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Extracellular Vesicles as Biomarkers in Cancer Immunotherapy

  • Mathew, Matthen1
  • Zade, Mariam2, 3
  • Mezghani, Nadia2, 3
  • Patel, Romil
  • Wang, Yu
  • Momen-Heravi, Fatemeh1, 2, 3
  • 1 Herbert Irving Comprehensive Cancer Center, Columbia University Medical Center, New York, NY 10032, USA
  • 2 (N.M.)
  • 3 Division of Periodontics, Section of Oral, Diagnostic, and Rehabilitation Sciences, College of Dental Medicine, Columbia University, New York, NY 10032, USA
Published Article
Publication Date
Sep 30, 2020
DOI: 10.3390/cancers12102825
PMID: 33007968
PMCID: PMC7600903
PubMed Central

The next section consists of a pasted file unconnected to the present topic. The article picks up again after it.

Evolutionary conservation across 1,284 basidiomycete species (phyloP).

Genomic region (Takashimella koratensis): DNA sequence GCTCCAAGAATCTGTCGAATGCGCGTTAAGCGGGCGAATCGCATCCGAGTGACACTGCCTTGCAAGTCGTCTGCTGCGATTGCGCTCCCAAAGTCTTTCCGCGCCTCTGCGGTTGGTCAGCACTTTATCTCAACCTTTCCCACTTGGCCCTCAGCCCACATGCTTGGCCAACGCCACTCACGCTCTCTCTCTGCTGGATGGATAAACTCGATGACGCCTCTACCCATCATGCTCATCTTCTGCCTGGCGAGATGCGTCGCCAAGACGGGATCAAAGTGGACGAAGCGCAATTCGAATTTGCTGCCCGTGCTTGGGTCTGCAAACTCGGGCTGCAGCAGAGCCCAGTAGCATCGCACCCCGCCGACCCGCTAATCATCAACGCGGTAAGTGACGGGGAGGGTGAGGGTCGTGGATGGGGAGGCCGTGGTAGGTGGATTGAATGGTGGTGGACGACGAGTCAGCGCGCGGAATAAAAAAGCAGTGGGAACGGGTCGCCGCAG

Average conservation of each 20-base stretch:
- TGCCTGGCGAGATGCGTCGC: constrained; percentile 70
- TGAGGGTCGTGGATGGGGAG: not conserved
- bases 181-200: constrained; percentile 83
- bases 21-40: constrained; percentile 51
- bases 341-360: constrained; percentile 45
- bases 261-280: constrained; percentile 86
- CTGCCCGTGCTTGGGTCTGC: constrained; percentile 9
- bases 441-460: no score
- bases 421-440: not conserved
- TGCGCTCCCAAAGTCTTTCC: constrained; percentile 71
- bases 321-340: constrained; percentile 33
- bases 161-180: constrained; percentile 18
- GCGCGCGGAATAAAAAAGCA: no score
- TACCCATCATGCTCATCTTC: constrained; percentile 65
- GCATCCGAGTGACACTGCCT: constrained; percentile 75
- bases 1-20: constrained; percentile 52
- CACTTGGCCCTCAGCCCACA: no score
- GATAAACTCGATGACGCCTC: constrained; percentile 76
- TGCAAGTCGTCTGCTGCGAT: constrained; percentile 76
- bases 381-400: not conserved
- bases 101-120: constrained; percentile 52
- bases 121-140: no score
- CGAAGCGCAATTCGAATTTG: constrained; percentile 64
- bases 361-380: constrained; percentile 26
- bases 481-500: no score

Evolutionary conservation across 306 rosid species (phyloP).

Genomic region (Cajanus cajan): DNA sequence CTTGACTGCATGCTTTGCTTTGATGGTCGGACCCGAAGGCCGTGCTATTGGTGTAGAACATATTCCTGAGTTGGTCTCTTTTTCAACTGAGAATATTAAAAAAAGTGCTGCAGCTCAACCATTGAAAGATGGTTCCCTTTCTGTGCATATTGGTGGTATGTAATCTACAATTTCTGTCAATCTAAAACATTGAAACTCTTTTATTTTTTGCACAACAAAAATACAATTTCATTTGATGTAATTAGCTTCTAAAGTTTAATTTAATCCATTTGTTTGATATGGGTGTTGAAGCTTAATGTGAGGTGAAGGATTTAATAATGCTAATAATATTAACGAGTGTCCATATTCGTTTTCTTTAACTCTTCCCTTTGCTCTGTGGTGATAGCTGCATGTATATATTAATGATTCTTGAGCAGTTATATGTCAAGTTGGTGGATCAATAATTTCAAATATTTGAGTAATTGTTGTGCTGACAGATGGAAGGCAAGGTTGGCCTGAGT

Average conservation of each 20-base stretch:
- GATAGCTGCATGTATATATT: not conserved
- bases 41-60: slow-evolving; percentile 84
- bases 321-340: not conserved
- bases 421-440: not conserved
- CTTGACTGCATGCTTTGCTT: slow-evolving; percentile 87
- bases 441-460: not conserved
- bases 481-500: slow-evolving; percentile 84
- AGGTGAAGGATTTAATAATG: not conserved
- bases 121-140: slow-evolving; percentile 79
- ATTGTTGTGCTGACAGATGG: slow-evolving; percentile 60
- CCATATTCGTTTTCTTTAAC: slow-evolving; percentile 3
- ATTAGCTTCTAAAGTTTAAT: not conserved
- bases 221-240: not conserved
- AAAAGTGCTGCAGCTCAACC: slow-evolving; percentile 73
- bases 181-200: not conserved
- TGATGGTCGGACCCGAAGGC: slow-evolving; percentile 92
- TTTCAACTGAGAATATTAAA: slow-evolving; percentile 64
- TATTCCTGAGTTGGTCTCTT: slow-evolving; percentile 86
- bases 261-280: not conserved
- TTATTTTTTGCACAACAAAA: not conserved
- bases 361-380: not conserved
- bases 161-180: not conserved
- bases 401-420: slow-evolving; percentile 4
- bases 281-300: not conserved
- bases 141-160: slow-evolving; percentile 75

Simple Summary Extracellular vesicles (EVs) are small particles found throughout the body. EVs are released by living cells and contain cargo representing the cell of origin. In recent years, EVs have gained attention in cancer research. Since the cargo found inside EVs can be traced back to the cell of origin, EVs shed from cancer cells, in particular, may be used to better describe and characterize a patient’s tumor. EVs have been found and isolated from a variety of bodily fluids, including blood, saliva, and amniotic fluid, and therefore offer a non-invasive way of also diagnosing and monitoring patients before, during, and after cancer immunotherapy. The aim of this review article was to summarize some of the recent work conducted in this field and the challenges we face moving forward in utilizing EVs for cancer diagnostic and therapeutic purposes in cancer immunotherapy in the clinical setting. Abstract Extracellular vesicles (EVs), including exosomes and microvesicles, are membrane-bound vesicles secreted by most cell types during both physiologic conditions as well in response to cellular stress. EVs play an important role in intercellular communication and are emerging as key players in tumor immunology. Tumor-derived EVs (TDEs) harbor a diverse array of tumor neoantigens and contain unique molecular signature that is reflective of tumor’s underlying genetic complexity. As such they offer a glimpse into the immune tumor microenvironment (TME) and have the potential to be a novel, minimally invasive biomarker for cancer immunotherapy. Immune checkpoint inhibitors (ICI), such as anti- programmed death-1(PD-1) and its ligand (PD-L1) antibodies, have revolutionized the treatment of a wide variety of solid tumors including head and neck squamous cell carcinoma, urothelial carcinoma, melanoma, non-small cell lung cancer, and others. Typically, an invasive tissue biopsy is required both for histologic diagnosis and next-generation sequencing efforts; the latter have become more widespread in daily clinical practice. There is an unmet need for noninvasive or minimally invasive (e.g., plasma-based) biomarkers both for diagnosis and treatment monitoring. Targeted analysis of EVs in biospecimens, such as plasma and saliva could serve this purpose by potentially obviating the need for tissue sample. In this review, we describe the current challenges of biomarkers in cancer immunotherapy as well as the mechanistic role of TDEs in modulating antitumor immune response.

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